By Anam Hassan
The uncertainty surrounding COVID-19 has spread to all aspects of life, leading to an amendment of 10 regulations in connection with children’s social care in England. Amongst them, The Adoption and Children (Coronavirus) (Amendment) Regulations 2020, introduced on 24 April 2020, is notable as it seeks to relax some of the administrative obligations of authorities due to the current crisis, whilst still claiming to prioritise the needs of children. This new amendment has seen 100 changes to social care restrictions and will impact things such as virtual visits and medical reports for the adoption process amongst others.
Understandably, this regulation comes with some controversy, with a High Court judicial review of a document, on 27 and 28 July 2020, on three separate grounds. The claim is that the amendment is worrying as it has gone through with minimal consultation and gone against the primary duty of the minister to prioritise the well-being of the already vulnerable children.
For example, under these regulations, children can be sent to emergency foster carers, who may not be approved to take care of the number of children sent to them, for 24 weeks, which is too significant a timescale! This time-period was previously limited to 6 days, so the drastic increase is considered a poorly considered decision.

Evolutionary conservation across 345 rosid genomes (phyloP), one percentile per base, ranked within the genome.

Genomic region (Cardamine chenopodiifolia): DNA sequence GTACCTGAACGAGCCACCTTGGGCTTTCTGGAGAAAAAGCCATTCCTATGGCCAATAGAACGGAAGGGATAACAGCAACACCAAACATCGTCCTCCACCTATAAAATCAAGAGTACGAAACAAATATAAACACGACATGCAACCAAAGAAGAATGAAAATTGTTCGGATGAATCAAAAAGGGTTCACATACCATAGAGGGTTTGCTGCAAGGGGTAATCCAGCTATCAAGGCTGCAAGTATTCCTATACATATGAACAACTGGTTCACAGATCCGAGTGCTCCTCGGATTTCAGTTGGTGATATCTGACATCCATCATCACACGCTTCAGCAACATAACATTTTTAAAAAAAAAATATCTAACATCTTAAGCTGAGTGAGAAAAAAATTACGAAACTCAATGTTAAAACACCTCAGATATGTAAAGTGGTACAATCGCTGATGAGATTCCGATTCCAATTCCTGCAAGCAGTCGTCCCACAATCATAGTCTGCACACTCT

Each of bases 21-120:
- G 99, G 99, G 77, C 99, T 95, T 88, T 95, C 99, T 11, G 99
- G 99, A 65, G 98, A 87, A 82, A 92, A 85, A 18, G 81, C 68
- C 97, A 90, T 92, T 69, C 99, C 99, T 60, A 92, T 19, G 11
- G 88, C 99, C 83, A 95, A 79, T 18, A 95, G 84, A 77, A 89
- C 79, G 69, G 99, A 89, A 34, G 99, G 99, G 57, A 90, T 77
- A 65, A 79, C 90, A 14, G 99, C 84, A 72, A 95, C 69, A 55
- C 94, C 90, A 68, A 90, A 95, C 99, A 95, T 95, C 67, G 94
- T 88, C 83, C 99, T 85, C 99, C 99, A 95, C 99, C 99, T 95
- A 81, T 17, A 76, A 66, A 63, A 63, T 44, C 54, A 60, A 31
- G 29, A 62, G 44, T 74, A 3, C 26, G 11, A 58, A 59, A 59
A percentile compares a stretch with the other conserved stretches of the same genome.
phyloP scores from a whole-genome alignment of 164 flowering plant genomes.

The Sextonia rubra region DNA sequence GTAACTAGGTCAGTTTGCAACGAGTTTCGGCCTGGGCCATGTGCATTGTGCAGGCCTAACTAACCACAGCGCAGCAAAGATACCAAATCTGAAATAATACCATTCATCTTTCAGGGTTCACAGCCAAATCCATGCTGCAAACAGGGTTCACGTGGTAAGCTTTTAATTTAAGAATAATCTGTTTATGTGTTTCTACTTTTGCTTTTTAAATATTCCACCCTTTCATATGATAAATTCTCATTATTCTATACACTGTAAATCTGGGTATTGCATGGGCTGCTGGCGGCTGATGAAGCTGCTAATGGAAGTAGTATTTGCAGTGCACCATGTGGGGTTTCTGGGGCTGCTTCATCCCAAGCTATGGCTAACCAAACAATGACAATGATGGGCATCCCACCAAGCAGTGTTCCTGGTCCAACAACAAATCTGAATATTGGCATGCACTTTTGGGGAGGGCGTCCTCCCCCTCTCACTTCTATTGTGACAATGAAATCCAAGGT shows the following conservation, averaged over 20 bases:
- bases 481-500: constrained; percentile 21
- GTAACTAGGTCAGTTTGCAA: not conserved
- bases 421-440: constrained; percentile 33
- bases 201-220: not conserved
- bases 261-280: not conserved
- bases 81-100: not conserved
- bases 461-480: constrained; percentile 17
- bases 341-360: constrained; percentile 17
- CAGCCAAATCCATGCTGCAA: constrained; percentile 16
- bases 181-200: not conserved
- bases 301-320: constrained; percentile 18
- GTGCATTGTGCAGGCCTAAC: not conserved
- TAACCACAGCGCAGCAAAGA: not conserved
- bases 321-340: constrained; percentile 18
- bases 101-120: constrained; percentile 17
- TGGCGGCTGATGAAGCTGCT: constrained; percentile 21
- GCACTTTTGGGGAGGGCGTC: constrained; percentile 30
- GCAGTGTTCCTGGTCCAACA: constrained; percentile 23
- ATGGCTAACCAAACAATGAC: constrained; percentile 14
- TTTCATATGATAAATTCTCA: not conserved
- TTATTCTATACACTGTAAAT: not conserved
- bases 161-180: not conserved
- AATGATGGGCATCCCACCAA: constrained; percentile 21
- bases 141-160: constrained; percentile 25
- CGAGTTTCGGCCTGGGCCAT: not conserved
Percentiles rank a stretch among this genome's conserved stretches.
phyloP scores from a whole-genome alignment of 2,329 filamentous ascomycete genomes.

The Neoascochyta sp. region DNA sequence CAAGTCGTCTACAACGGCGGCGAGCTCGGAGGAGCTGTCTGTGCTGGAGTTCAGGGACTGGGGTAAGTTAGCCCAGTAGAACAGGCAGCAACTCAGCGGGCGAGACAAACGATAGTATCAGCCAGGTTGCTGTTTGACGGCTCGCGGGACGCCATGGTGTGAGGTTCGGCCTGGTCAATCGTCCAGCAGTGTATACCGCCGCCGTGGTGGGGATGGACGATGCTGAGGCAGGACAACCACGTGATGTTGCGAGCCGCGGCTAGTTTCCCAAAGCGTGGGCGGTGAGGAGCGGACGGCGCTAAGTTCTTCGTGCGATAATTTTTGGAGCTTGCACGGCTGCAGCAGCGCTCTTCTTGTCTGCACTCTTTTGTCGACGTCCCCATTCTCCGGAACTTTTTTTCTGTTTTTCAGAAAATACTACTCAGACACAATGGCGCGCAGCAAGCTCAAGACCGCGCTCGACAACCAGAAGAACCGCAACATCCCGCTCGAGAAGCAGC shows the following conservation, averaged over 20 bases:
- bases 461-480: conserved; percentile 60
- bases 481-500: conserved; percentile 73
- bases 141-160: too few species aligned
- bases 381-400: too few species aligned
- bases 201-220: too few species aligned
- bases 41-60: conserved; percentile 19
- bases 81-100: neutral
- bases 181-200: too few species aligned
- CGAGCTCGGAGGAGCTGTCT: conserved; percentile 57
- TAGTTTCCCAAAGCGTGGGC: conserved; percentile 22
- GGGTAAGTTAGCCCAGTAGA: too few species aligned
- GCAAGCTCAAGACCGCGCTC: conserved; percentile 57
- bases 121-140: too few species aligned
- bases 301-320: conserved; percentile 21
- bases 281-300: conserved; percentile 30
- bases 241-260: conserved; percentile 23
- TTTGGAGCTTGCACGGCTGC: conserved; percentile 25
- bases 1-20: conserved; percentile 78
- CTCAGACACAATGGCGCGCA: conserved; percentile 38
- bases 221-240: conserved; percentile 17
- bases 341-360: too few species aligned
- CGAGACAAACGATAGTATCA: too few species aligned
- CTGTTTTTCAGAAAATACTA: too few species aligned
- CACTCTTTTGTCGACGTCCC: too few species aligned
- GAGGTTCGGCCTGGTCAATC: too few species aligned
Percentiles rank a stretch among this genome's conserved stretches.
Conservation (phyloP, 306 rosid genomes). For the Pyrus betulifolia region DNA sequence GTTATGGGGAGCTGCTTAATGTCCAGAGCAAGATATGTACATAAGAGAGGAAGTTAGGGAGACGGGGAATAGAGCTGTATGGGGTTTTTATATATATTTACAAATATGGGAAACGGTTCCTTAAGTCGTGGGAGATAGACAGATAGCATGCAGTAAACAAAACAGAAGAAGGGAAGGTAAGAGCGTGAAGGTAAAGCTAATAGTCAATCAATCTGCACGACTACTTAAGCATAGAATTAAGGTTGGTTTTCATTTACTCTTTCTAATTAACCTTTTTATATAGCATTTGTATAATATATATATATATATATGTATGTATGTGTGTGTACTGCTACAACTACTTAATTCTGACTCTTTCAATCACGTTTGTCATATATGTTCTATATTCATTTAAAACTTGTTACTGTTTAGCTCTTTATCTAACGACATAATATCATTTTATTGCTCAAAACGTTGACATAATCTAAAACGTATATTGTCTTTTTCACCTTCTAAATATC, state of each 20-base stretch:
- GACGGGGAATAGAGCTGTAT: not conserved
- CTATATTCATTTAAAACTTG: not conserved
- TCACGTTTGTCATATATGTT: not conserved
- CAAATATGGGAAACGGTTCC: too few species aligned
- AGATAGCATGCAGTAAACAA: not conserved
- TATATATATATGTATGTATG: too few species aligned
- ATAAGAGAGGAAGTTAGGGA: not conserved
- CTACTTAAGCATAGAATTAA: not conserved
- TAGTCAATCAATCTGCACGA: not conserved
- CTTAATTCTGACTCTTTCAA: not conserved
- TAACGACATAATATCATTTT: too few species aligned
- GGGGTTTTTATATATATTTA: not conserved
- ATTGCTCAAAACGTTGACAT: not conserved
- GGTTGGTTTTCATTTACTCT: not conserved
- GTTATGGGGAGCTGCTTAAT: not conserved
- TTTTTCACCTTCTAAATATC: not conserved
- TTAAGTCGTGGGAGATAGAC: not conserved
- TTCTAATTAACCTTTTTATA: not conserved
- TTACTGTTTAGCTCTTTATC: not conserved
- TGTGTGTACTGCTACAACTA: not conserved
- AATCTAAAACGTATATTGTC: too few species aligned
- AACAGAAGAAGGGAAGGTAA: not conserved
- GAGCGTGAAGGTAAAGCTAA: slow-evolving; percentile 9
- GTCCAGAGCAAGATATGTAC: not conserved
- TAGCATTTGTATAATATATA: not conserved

Ultimately, it is question of balance. Covid-19 has certainly called for changes to how we live and work, and the safety of child-care workers is of paramount importance. At the same time, we cannot compromise on the well-being of society’s most vulnerable. Therefore, it is important for the new measures enacted to take into consideration both, the safety of workers and the well-being of children – which arguably will take more time and consultation than this bill did. And we will know soon enough if the High Court agrees with this perception – so stay tuned for updates on the High Court’s verdict on the judicial